Gerhard Adam
    Then what is the point?  Giving more work to students that don't care about a subject?  How is this supposed to work?

    The simple reality is that the system is seriously broken and there isn't anything in the current model that can possibly succeed as a general method.  You don't see schools building sports teams by one hour classes per day and then having homework.  You don't see musicians/artists being developed by one hour classes every day.

    If a university student signed up for 6 classes in a system [i.e. 6 periods] everyone would feel that this was far too aggressive for anyone except the most gifted students, yet this is precisely the model we employ through middle and high school.

    I've said it before and I'll say it again.  If music were taught the way other subjects are, there would be no musicians.
    Mundus vult decipi
    Gerhard Adam
    So let's stop trashing one of our tools (homework)...
    That's where I disagree.  It isn't one of "your" tools, it's one of "theirs" if they wish to pursue a topic in more detail.  If you want to reward students, then it's easy enough to offer a project that they can work on [of their choice within the topic] to get the necessary credits to pass.  Instead, most teachers still require all the normal classroom work without considering whether the student has actually mastered any of it.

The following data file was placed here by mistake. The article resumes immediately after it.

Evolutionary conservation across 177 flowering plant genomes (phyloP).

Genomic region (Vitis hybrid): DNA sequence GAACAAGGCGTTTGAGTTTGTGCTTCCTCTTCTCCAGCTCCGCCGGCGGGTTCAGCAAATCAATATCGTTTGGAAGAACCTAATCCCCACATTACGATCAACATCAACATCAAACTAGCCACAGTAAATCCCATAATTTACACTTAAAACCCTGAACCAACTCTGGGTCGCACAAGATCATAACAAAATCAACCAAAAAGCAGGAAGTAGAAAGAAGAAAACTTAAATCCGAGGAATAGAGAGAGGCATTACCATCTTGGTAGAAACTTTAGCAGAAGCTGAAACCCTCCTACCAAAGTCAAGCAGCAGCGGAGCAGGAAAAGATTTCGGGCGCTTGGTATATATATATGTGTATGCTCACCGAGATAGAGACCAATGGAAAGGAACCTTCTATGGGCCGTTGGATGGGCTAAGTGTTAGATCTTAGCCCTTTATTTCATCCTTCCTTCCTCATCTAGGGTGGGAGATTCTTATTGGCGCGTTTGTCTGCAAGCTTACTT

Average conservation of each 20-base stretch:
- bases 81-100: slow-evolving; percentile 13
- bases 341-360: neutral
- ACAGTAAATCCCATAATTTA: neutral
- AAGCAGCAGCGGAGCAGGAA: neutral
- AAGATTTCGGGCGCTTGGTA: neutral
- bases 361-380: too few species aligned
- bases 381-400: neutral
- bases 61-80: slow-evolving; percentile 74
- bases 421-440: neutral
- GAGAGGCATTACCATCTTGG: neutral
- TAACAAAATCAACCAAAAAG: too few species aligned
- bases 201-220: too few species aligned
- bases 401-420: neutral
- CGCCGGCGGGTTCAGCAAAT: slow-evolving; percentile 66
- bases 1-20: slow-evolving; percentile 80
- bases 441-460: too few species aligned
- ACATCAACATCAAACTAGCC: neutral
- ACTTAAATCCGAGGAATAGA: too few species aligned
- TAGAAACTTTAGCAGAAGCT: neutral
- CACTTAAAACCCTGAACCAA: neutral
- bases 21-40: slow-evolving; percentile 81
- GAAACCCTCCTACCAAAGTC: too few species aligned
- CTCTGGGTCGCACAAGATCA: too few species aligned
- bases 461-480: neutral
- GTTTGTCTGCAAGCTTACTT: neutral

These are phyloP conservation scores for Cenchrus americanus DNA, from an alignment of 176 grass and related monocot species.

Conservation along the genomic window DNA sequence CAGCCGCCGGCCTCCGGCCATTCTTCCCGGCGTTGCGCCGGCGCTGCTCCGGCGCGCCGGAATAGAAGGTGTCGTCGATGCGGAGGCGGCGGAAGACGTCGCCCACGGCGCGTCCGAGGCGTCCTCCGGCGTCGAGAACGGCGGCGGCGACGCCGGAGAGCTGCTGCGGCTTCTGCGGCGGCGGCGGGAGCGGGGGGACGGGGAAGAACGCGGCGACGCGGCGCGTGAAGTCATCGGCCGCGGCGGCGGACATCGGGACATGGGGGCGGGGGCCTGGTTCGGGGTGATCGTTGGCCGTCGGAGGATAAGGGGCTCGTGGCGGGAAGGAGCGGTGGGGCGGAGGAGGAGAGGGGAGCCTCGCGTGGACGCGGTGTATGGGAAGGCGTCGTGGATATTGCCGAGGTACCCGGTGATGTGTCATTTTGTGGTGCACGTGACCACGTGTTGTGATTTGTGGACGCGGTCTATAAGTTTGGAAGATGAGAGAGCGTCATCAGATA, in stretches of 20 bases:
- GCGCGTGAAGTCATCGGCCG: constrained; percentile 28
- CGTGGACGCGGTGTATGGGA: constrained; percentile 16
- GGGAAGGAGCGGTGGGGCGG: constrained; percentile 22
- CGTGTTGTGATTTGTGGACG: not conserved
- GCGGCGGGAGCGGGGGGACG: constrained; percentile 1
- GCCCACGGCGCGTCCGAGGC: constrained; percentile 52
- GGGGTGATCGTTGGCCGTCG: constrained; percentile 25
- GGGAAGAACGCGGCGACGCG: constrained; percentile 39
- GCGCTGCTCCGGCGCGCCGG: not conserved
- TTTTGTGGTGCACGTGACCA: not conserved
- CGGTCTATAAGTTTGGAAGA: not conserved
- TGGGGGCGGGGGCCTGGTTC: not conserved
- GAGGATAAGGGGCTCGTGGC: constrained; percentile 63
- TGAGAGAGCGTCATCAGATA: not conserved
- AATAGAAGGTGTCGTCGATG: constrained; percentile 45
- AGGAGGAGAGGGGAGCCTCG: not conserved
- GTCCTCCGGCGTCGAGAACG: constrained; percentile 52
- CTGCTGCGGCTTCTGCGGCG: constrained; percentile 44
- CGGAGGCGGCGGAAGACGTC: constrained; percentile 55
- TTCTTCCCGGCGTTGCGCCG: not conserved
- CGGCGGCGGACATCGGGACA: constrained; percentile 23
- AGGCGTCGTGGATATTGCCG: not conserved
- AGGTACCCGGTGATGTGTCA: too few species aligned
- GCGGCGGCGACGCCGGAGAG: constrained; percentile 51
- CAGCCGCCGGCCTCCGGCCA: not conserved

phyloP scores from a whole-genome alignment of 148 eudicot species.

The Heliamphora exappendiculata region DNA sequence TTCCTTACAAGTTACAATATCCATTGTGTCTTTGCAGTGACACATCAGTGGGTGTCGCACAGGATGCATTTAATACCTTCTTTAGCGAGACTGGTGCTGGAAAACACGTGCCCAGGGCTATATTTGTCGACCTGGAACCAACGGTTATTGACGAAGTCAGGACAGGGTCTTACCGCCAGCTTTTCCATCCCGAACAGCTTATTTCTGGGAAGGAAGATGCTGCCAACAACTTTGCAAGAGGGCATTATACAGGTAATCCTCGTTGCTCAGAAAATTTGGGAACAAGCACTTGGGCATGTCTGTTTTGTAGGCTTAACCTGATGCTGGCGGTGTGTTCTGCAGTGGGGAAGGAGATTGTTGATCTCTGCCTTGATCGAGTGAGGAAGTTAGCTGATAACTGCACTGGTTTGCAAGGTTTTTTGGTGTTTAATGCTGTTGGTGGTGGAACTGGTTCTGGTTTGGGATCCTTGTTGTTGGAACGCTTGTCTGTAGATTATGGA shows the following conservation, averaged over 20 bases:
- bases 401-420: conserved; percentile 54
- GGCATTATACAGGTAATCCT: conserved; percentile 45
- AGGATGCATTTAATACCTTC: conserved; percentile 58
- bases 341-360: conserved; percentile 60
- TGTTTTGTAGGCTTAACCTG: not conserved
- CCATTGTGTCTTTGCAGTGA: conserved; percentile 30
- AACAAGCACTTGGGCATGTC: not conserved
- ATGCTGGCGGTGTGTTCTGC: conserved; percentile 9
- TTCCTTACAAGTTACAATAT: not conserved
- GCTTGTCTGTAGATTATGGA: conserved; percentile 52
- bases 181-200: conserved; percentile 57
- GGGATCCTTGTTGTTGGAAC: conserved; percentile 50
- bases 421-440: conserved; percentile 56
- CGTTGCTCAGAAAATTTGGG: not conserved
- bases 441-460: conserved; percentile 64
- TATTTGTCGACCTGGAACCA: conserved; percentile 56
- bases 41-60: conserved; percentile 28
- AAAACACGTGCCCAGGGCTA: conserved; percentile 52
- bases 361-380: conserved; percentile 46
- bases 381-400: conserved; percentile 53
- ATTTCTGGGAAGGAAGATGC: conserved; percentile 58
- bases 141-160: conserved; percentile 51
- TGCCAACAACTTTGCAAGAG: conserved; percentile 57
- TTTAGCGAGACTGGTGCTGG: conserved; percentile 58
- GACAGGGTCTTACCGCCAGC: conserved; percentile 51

I would argue that the overwhelming majority of people [probably yourself included] learned the majority of things that they know as young adults and as adults.  Invariably most of that was achieved by a considerable amount of self-motivated study that had little or nothing to do with classroom assignments.

    We keep trying to replicate that self-motivation by requiring students to emulate it, in the hopes that something will rub off.  It simply turns them off to education.
    Mundus vult decipi
    blue-green

    The beast in the room is compulsory education. I would like to believe with Jefferson that a democratic society needs to be an educated one. That doesn't mean that it can't be voluntarily self-educated, especially in this day with excellent and affordable libraries and Internet resources ~ if you can educate yourself enough to use them with a critical mind ~ therein is the rub.